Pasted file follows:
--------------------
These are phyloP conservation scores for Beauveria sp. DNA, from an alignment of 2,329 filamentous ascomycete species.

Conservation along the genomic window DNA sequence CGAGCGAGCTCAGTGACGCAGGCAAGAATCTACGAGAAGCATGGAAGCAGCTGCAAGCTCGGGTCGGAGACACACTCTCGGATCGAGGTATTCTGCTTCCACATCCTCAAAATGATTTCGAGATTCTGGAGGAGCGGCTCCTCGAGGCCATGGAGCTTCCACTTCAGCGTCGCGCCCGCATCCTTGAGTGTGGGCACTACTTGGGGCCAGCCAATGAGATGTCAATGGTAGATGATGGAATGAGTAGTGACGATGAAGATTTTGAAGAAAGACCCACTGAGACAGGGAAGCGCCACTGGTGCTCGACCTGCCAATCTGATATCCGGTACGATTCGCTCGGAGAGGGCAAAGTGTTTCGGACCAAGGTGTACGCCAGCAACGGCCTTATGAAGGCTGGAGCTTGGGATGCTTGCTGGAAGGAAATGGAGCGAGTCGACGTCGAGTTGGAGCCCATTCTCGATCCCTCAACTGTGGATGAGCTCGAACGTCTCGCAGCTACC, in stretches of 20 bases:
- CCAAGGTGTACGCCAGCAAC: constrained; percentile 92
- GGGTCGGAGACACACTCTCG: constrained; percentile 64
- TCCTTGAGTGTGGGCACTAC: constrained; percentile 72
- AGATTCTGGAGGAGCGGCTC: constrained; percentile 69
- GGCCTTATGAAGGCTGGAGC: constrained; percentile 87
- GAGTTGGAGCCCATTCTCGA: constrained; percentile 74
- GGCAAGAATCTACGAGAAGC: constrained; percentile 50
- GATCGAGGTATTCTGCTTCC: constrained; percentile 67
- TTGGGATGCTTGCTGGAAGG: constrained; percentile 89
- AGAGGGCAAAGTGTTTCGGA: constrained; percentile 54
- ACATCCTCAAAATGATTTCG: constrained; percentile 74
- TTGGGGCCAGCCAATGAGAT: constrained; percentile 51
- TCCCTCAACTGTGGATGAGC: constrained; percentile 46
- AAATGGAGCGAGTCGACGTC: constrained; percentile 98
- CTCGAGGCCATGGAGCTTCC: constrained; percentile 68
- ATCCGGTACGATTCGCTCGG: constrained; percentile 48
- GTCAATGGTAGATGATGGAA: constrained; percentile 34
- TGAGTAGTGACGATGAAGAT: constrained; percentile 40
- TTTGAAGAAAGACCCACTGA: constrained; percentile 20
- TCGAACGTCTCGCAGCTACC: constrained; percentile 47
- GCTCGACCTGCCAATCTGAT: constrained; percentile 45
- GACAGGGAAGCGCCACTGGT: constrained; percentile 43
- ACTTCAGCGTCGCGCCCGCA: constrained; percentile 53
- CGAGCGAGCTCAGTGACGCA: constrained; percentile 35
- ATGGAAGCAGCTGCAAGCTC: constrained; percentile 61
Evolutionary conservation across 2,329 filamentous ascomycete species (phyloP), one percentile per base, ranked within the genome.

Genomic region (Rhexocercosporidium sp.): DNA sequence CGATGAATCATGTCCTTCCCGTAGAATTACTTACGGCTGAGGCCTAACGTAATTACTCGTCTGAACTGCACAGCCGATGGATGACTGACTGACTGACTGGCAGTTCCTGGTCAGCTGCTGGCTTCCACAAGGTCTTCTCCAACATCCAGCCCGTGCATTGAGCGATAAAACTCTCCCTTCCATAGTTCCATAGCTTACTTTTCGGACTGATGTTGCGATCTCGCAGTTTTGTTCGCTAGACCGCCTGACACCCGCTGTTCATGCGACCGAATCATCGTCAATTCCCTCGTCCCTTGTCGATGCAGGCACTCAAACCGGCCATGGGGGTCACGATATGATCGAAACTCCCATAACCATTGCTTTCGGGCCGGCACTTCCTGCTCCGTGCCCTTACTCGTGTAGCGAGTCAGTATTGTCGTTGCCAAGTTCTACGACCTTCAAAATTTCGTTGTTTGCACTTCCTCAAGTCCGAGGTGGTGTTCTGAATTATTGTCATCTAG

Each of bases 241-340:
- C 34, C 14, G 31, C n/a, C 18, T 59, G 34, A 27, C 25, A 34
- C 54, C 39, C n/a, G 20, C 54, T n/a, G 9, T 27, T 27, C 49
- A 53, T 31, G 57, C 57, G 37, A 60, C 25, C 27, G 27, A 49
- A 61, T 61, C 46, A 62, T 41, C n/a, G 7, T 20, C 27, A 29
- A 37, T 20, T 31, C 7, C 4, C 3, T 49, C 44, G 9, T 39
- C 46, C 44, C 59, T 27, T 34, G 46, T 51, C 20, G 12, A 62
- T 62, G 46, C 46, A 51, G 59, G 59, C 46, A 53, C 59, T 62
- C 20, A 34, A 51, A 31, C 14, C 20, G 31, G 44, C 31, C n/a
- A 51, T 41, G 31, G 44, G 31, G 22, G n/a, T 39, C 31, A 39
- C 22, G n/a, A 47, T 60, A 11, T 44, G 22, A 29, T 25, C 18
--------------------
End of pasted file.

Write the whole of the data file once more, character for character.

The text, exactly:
These are phyloP conservation scores for Beauveria sp. DNA, from an alignment of 2,329 filamentous ascomycete species.

Conservation along the genomic window DNA sequence CGAGCGAGCTCAGTGACGCAGGCAAGAATCTACGAGAAGCATGGAAGCAGCTGCAAGCTCGGGTCGGAGACACACTCTCGGATCGAGGTATTCTGCTTCCACATCCTCAAAATGATTTCGAGATTCTGGAGGAGCGGCTCCTCGAGGCCATGGAGCTTCCACTTCAGCGTCGCGCCCGCATCCTTGAGTGTGGGCACTACTTGGGGCCAGCCAATGAGATGTCAATGGTAGATGATGGAATGAGTAGTGACGATGAAGATTTTGAAGAAAGACCCACTGAGACAGGGAAGCGCCACTGGTGCTCGACCTGCCAATCTGATATCCGGTACGATTCGCTCGGAGAGGGCAAAGTGTTTCGGACCAAGGTGTACGCCAGCAACGGCCTTATGAAGGCTGGAGCTTGGGATGCTTGCTGGAAGGAAATGGAGCGAGTCGACGTCGAGTTGGAGCCCATTCTCGATCCCTCAACTGTGGATGAGCTCGAACGTCTCGCAGCTACC, in stretches of 20 bases:
- CCAAGGTGTACGCCAGCAAC: constrained; percentile 92
- GGGTCGGAGACACACTCTCG: constrained; percentile 64
- TCCTTGAGTGTGGGCACTAC: constrained; percentile 72
- AGATTCTGGAGGAGCGGCTC: constrained; percentile 69
- GGCCTTATGAAGGCTGGAGC: constrained; percentile 87
- GAGTTGGAGCCCATTCTCGA: constrained; percentile 74
- GGCAAGAATCTACGAGAAGC: constrained; percentile 50
- GATCGAGGTATTCTGCTTCC: constrained; percentile 67
- TTGGGATGCTTGCTGGAAGG: constrained; percentile 89
- AGAGGGCAAAGTGTTTCGGA: constrained; percentile 54
- ACATCCTCAAAATGATTTCG: constrained; percentile 74
- TTGGGGCCAGCCAATGAGAT: constrained; percentile 51
- TCCCTCAACTGTGGATGAGC: constrained; percentile 46
- AAATGGAGCGAGTCGACGTC: constrained; percentile 98
- CTCGAGGCCATGGAGCTTCC: constrained; percentile 68
- ATCCGGTACGATTCGCTCGG: constrained; percentile 48
- GTCAATGGTAGATGATGGAA: constrained; percentile 34
- TGAGTAGTGACGATGAAGAT: constrained; percentile 40
- TTTGAAGAAAGACCCACTGA: constrained; percentile 20
- TCGAACGTCTCGCAGCTACC: constrained; percentile 47
- GCTCGACCTGCCAATCTGAT: constrained; percentile 45
- GACAGGGAAGCGCCACTGGT: constrained; percentile 43
- ACTTCAGCGTCGCGCCCGCA: constrained; percentile 53
- CGAGCGAGCTCAGTGACGCA: constrained; percentile 35
- ATGGAAGCAGCTGCAAGCTC: constrained; percentile 61
Evolutionary conservation across 2,329 filamentous ascomycete species (phyloP), one percentile per base, ranked within the genome.

Genomic region (Rhexocercosporidium sp.): DNA sequence CGATGAATCATGTCCTTCCCGTAGAATTACTTACGGCTGAGGCCTAACGTAATTACTCGTCTGAACTGCACAGCCGATGGATGACTGACTGACTGACTGGCAGTTCCTGGTCAGCTGCTGGCTTCCACAAGGTCTTCTCCAACATCCAGCCCGTGCATTGAGCGATAAAACTCTCCCTTCCATAGTTCCATAGCTTACTTTTCGGACTGATGTTGCGATCTCGCAGTTTTGTTCGCTAGACCGCCTGACACCCGCTGTTCATGCGACCGAATCATCGTCAATTCCCTCGTCCCTTGTCGATGCAGGCACTCAAACCGGCCATGGGGGTCACGATATGATCGAAACTCCCATAACCATTGCTTTCGGGCCGGCACTTCCTGCTCCGTGCCCTTACTCGTGTAGCGAGTCAGTATTGTCGTTGCCAAGTTCTACGACCTTCAAAATTTCGTTGTTTGCACTTCCTCAAGTCCGAGGTGGTGTTCTGAATTATTGTCATCTAG

Each of bases 241-340:
- C 34, C 14, G 31, C n/a, C 18, T 59, G 34, A 27, C 25, A 34
- C 54, C 39, C n/a, G 20, C 54, T n/a, G 9, T 27, T 27, C 49
- A 53, T 31, G 57, C 57, G 37, A 60, C 25, C 27, G 27, A 49
- A 61, T 61, C 46, A 62, T 41, C n/a, G 7, T 20, C 27, A 29
- A 37, T 20, T 31, C 7, C 4, C 3, T 49, C 44, G 9, T 39
- C 46, C 44, C 59, T 27, T 34, G 46, T 51, C 20, G 12, A 62
- T 62, G 46, C 46, A 51, G 59, G 59, C 46, A 53, C 59, T 62
- C 20, A 34, A 51, A 31, C 14, C 20, G 31, G 44, C 31, C n/a
- A 51, T 41, G 31, G 44, G 31, G 22, G n/a, T 39, C 31, A 39
- C 22, G n/a, A 47, T 60, A 11, T 44, G 22, A 29, T 25, C 18